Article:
▶ 1. In this extract from her autobiography, Michelle Obama relates her arrival in Nairobi, Kenya, with her husband to meet her sister-in-law. As this is her first time there, she is all the more disconcerted by her lack of sense of belonging that she expected to feel. Although she is black, she stands out and feels sad that, as an African American, she seems to belong to neither of the two places.
disconcerted : décontenancé
sense of belonging : sentiment d'appartenance
to fit in : s'intégrer
▶ 2. The narrator has come from New York to live in Lagos, Nigeria. She is full of professional expectations, but she complains about how different the place is from the US, along with her group of expatriates – a difference exemplified by food. In spite of this, she is aware that the cities are not comparable, because their way of life is intrinsically different, and is just in accordance with the respective continents.
▶ 3. The three documents stage people of African origin who decide to go back to Africa – and they all convey a sense of loss and an in-betweenness, as all the characters express that they somehow can't fit in.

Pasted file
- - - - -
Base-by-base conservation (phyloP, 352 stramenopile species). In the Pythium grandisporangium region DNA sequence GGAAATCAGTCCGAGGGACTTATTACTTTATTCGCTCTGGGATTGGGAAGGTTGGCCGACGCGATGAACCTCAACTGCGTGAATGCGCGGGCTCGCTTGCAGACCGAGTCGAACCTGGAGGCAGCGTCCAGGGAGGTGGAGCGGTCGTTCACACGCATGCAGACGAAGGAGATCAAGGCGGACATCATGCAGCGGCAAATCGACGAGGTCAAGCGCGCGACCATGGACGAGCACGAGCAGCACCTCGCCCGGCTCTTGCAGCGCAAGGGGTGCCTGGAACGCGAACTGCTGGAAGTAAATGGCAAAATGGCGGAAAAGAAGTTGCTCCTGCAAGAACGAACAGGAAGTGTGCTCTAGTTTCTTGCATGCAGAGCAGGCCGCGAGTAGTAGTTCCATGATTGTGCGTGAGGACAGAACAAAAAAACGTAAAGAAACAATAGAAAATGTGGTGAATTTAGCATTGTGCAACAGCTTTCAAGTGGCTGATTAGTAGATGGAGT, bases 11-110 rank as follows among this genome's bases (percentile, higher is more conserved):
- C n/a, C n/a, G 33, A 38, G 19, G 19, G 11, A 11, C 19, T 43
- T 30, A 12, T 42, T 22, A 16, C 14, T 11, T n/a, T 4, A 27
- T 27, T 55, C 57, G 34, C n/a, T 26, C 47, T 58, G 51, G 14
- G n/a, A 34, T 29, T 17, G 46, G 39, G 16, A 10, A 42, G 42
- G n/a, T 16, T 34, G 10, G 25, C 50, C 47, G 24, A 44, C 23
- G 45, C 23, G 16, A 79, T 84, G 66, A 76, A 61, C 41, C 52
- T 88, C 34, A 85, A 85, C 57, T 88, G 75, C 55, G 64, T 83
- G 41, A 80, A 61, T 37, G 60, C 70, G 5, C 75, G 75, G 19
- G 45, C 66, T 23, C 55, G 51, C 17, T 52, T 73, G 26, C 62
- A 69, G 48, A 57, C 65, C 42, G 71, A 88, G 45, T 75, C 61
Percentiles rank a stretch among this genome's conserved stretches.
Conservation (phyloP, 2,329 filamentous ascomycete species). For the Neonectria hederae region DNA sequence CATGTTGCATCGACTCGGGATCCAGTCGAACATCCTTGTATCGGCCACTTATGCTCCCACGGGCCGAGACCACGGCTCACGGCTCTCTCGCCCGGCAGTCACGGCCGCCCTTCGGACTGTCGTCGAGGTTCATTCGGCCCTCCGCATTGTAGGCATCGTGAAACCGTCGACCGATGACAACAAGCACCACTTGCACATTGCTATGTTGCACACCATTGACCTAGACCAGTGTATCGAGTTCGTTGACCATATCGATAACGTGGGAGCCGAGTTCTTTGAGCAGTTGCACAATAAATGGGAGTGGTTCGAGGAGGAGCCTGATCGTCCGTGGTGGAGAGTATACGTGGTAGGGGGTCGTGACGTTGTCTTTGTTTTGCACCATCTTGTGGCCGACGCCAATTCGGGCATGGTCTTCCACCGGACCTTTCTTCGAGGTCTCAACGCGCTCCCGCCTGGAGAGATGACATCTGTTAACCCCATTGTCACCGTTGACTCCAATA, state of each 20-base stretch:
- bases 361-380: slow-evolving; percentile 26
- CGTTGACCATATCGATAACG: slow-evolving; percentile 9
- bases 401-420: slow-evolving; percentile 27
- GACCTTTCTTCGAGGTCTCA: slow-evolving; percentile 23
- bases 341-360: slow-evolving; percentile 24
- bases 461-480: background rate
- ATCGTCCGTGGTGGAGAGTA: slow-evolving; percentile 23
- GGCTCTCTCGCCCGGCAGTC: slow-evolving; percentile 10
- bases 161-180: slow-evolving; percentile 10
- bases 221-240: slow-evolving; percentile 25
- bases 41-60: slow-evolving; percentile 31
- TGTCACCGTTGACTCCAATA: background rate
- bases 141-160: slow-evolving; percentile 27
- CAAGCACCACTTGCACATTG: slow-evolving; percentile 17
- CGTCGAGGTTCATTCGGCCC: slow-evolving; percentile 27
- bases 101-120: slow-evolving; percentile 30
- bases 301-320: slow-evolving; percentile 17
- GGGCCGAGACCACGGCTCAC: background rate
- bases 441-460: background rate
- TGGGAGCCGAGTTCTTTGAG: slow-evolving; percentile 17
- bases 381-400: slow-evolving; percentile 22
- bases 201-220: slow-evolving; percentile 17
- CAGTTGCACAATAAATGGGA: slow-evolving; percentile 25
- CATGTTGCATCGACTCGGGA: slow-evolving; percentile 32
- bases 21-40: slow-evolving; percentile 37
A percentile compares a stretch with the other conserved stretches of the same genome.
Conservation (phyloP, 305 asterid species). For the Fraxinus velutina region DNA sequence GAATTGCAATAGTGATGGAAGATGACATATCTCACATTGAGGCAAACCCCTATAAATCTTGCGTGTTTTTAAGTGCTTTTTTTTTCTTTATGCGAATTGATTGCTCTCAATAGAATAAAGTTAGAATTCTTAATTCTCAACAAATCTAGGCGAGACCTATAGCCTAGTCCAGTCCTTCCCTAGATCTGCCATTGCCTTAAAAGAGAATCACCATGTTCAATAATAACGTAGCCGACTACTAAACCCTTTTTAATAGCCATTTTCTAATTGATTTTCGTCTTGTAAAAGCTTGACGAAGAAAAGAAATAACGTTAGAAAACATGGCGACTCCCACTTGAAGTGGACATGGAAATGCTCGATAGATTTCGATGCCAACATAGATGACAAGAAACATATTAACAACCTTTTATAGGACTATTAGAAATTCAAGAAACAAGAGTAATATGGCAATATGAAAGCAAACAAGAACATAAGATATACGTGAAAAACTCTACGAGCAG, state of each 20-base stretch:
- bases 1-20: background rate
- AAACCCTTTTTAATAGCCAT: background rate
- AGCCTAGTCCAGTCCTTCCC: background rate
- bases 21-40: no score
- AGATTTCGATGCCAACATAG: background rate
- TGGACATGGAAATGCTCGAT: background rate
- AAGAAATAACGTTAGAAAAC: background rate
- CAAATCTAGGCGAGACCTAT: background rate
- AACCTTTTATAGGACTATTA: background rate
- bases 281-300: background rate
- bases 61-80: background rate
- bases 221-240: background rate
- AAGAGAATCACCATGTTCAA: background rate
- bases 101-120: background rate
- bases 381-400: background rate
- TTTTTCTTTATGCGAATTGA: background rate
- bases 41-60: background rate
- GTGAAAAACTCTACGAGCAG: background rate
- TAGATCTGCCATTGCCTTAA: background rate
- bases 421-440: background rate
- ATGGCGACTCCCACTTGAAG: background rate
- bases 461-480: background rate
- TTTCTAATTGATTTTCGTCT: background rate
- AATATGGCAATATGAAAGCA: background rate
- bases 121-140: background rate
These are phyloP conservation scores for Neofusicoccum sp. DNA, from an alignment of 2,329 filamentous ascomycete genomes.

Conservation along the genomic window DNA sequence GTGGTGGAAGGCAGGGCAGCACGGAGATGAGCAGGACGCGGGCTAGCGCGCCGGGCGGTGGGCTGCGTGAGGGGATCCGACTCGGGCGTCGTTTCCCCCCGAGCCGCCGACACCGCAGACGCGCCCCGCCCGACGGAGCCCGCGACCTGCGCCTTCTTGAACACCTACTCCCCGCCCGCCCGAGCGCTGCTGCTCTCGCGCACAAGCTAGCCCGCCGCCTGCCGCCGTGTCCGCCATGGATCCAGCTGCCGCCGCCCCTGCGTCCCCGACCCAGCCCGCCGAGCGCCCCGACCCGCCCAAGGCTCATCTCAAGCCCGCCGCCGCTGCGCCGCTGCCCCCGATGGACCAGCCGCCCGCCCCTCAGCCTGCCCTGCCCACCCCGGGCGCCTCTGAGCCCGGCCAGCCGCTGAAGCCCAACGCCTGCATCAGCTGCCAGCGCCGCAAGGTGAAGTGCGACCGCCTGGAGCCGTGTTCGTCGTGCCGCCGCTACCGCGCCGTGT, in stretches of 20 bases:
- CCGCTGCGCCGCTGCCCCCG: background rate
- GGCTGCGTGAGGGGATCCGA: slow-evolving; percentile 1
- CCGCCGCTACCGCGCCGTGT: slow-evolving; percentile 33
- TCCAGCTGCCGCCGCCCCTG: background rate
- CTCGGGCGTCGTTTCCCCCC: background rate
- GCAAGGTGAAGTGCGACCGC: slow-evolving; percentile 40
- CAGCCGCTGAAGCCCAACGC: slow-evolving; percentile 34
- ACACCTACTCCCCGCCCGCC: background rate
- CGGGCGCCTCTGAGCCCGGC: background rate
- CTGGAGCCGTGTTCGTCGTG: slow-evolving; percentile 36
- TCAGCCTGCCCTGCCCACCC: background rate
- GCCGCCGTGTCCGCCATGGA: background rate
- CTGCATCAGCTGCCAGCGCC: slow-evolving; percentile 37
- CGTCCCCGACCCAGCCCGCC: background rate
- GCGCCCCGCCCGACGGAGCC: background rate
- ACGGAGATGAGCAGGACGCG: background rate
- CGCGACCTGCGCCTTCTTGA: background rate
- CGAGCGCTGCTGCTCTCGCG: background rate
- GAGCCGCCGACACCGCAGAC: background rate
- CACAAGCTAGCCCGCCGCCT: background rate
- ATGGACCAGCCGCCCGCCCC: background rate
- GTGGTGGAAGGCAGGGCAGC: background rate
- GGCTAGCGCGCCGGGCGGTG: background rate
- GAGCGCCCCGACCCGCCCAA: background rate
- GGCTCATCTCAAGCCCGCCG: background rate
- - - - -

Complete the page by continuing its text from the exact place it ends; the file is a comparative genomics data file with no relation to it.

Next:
Sujet A (1st possibility)
If I had to choose how to spend a gap year, I would volunteer as a schoolteacher in Ghana. As this is an English-speaking country, I could improve my English and speak more fluently, and this would also enable me to learn about Ghanaian culture, which I know very little about.
But of course, the idea of teaching would prevail in my choice. What better way to learn about a country than to educate children? Moreover, teaching would be gratifying and fulfilling. It could prove useful in my CV for a future job.
to prevail : prévaloir
to prove useful : s'avérer utile
However, this choice wouldn't prevent me from discovering the country. Indeed, I could undertake journeys backpacking during my spare time. Thus I could combine business with pleasure!
The word “home” is usually represented by a house. And indeed, it is true that home refers to the place where you belong, where you feel at ease, the place you miss when you are far from home, and you feel “homesick”.
Yet, what would any place be without the people we care for? For when we miss home, it is not only the building where we live that we miss, but also those we cherish: our parents, our siblings, our friends, even our pets. Hence the saying, “home is where the heart is”.
to belong : appartenir
to feel homesick : avoir le mal du pays
siblings : les frères et sœurs
Consequently, I share Robin Hobb's viewpoint. There is no comfort if there is no love, and there is no home if there are not the people we love there.